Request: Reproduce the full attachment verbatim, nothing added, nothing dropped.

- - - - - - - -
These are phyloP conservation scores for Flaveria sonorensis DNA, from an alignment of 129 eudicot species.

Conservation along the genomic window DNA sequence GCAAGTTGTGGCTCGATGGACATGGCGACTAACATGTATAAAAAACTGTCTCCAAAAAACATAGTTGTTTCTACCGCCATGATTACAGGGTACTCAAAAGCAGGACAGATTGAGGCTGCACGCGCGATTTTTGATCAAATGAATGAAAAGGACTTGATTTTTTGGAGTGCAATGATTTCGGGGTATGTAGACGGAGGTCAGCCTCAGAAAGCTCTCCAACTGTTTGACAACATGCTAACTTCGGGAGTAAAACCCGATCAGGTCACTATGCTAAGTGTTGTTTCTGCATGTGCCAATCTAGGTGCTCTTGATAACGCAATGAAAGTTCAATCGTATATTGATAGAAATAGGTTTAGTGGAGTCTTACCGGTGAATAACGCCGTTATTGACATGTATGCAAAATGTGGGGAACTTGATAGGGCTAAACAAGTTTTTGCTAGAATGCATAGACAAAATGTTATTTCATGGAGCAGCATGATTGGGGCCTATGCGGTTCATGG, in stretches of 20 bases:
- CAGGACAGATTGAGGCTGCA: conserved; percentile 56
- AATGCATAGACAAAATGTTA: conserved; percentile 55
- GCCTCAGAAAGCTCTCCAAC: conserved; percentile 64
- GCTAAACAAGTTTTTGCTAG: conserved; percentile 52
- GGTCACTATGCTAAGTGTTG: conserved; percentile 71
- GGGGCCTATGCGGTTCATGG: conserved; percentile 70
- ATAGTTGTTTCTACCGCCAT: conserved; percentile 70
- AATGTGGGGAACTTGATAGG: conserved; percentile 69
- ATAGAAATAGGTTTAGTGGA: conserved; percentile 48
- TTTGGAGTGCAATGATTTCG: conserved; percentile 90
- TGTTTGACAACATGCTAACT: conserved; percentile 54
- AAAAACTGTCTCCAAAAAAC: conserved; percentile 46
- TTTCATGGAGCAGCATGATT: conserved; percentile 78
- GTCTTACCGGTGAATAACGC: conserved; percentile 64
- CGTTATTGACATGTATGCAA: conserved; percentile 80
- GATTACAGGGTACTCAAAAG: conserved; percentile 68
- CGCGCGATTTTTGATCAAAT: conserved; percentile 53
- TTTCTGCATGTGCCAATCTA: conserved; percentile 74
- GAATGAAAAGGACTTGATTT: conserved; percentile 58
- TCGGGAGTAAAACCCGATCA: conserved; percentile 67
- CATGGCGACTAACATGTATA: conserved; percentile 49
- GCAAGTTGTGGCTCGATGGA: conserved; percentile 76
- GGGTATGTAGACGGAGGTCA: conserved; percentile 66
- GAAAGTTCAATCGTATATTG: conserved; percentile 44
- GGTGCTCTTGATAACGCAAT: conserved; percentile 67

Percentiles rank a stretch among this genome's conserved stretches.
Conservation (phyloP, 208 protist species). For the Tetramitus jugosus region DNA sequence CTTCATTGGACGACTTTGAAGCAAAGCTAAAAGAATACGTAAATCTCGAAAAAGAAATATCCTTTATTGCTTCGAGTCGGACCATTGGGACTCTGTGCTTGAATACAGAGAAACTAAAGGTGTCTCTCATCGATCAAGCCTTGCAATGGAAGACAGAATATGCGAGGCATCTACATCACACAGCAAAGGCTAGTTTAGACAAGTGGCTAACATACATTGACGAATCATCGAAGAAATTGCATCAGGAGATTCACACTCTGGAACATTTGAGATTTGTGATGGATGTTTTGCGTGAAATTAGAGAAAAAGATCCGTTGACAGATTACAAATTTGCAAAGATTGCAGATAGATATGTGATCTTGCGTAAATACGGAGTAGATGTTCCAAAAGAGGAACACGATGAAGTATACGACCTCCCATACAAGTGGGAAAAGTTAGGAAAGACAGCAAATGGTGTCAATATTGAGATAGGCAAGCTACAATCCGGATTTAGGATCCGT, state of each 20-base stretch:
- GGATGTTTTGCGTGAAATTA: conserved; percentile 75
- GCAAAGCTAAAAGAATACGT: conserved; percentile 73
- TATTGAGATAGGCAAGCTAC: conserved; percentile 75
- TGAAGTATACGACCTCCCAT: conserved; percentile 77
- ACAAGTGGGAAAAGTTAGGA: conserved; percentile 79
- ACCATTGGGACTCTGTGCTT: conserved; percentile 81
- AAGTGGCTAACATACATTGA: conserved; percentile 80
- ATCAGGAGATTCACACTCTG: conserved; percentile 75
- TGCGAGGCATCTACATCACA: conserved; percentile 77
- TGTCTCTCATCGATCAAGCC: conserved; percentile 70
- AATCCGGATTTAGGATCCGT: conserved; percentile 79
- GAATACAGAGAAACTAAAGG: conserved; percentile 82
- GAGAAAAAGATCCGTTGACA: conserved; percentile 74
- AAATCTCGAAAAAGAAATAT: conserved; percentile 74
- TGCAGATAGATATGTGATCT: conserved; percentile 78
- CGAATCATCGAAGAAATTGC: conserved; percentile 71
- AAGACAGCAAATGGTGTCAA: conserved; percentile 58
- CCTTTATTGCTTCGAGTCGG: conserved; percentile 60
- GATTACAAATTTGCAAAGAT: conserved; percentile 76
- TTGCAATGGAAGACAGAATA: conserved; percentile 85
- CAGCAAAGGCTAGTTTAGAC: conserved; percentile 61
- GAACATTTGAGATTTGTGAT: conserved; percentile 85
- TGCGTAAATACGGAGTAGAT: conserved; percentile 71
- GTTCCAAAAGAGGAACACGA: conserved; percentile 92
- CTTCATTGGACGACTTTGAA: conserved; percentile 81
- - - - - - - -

These are phyloP conservation scores for Flaveria sonorensis DNA, from an alignment of 129 eudicot species.

Conservation along the genomic window DNA sequence GCAAGTTGTGGCTCGATGGACATGGCGACTAACATGTATAAAAAACTGTCTCCAAAAAACATAGTTGTTTCTACCGCCATGATTACAGGGTACTCAAAAGCAGGACAGATTGAGGCTGCACGCGCGATTTTTGATCAAATGAATGAAAAGGACTTGATTTTTTGGAGTGCAATGATTTCGGGGTATGTAGACGGAGGTCAGCCTCAGAAAGCTCTCCAACTGTTTGACAACATGCTAACTTCGGGAGTAAAACCCGATCAGGTCACTATGCTAAGTGTTGTTTCTGCATGTGCCAATCTAGGTGCTCTTGATAACGCAATGAAAGTTCAATCGTATATTGATAGAAATAGGTTTAGTGGAGTCTTACCGGTGAATAACGCCGTTATTGACATGTATGCAAAATGTGGGGAACTTGATAGGGCTAAACAAGTTTTTGCTAGAATGCATAGACAAAATGTTATTTCATGGAGCAGCATGATTGGGGCCTATGCGGTTCATGG, in stretches of 20 bases:
- CAGGACAGATTGAGGCTGCA: conserved; percentile 56
- AATGCATAGACAAAATGTTA: conserved; percentile 55
- GCCTCAGAAAGCTCTCCAAC: conserved; percentile 64
- GCTAAACAAGTTTTTGCTAG: conserved; percentile 52
- GGTCACTATGCTAAGTGTTG: conserved; percentile 71
- GGGGCCTATGCGGTTCATGG: conserved; percentile 70
- ATAGTTGTTTCTACCGCCAT: conserved; percentile 70
- AATGTGGGGAACTTGATAGG: conserved; percentile 69
- ATAGAAATAGGTTTAGTGGA: conserved; percentile 48
- TTTGGAGTGCAATGATTTCG: conserved; percentile 90
- TGTTTGACAACATGCTAACT: conserved; percentile 54
- AAAAACTGTCTCCAAAAAAC: conserved; percentile 46
- TTTCATGGAGCAGCATGATT: conserved; percentile 78
- GTCTTACCGGTGAATAACGC: conserved; percentile 64
- CGTTATTGACATGTATGCAA: conserved; percentile 80
- GATTACAGGGTACTCAAAAG: conserved; percentile 68
- CGCGCGATTTTTGATCAAAT: conserved; percentile 53
- TTTCTGCATGTGCCAATCTA: conserved; percentile 74
- GAATGAAAAGGACTTGATTT: conserved; percentile 58
- TCGGGAGTAAAACCCGATCA: conserved; percentile 67
- CATGGCGACTAACATGTATA: conserved; percentile 49
- GCAAGTTGTGGCTCGATGGA: conserved; percentile 76
- GGGTATGTAGACGGAGGTCA: conserved; percentile 66
- GAAAGTTCAATCGTATATTG: conserved; percentile 44
- GGTGCTCTTGATAACGCAAT: conserved; percentile 67

Percentiles rank a stretch among this genome's conserved stretches.
Conservation (phyloP, 208 protist species). For the Tetramitus jugosus region DNA sequence CTTCATTGGACGACTTTGAAGCAAAGCTAAAAGAATACGTAAATCTCGAAAAAGAAATATCCTTTATTGCTTCGAGTCGGACCATTGGGACTCTGTGCTTGAATACAGAGAAACTAAAGGTGTCTCTCATCGATCAAGCCTTGCAATGGAAGACAGAATATGCGAGGCATCTACATCACACAGCAAAGGCTAGTTTAGACAAGTGGCTAACATACATTGACGAATCATCGAAGAAATTGCATCAGGAGATTCACACTCTGGAACATTTGAGATTTGTGATGGATGTTTTGCGTGAAATTAGAGAAAAAGATCCGTTGACAGATTACAAATTTGCAAAGATTGCAGATAGATATGTGATCTTGCGTAAATACGGAGTAGATGTTCCAAAAGAGGAACACGATGAAGTATACGACCTCCCATACAAGTGGGAAAAGTTAGGAAAGACAGCAAATGGTGTCAATATTGAGATAGGCAAGCTACAATCCGGATTTAGGATCCGT, state of each 20-base stretch:
- GGATGTTTTGCGTGAAATTA: conserved; percentile 75
- GCAAAGCTAAAAGAATACGT: conserved; percentile 73
- TATTGAGATAGGCAAGCTAC: conserved; percentile 75
- TGAAGTATACGACCTCCCAT: conserved; percentile 77
- ACAAGTGGGAAAAGTTAGGA: conserved; percentile 79
- ACCATTGGGACTCTGTGCTT: conserved; percentile 81
- AAGTGGCTAACATACATTGA: conserved; percentile 80
- ATCAGGAGATTCACACTCTG: conserved; percentile 75
- TGCGAGGCATCTACATCACA: conserved; percentile 77
- TGTCTCTCATCGATCAAGCC: conserved; percentile 70
- AATCCGGATTTAGGATCCGT: conserved; percentile 79
- GAATACAGAGAAACTAAAGG: conserved; percentile 82
- GAGAAAAAGATCCGTTGACA: conserved; percentile 74
- AAATCTCGAAAAAGAAATAT: conserved; percentile 74
- TGCAGATAGATATGTGATCT: conserved; percentile 78
- CGAATCATCGAAGAAATTGC: conserved; percentile 71
- AAGACAGCAAATGGTGTCAA: conserved; percentile 58
- CCTTTATTGCTTCGAGTCGG: conserved; percentile 60
- GATTACAAATTTGCAAAGAT: conserved; percentile 76
- TTGCAATGGAAGACAGAATA: conserved; percentile 85
- CAGCAAAGGCTAGTTTAGAC: conserved; percentile 61
- GAACATTTGAGATTTGTGAT: conserved; percentile 85
- TGCGTAAATACGGAGTAGAT: conserved; percentile 71
- GTTCCAAAAGAGGAACACGA: conserved; percentile 92
- CTTCATTGGACGACTTTGAA: conserved; percentile 81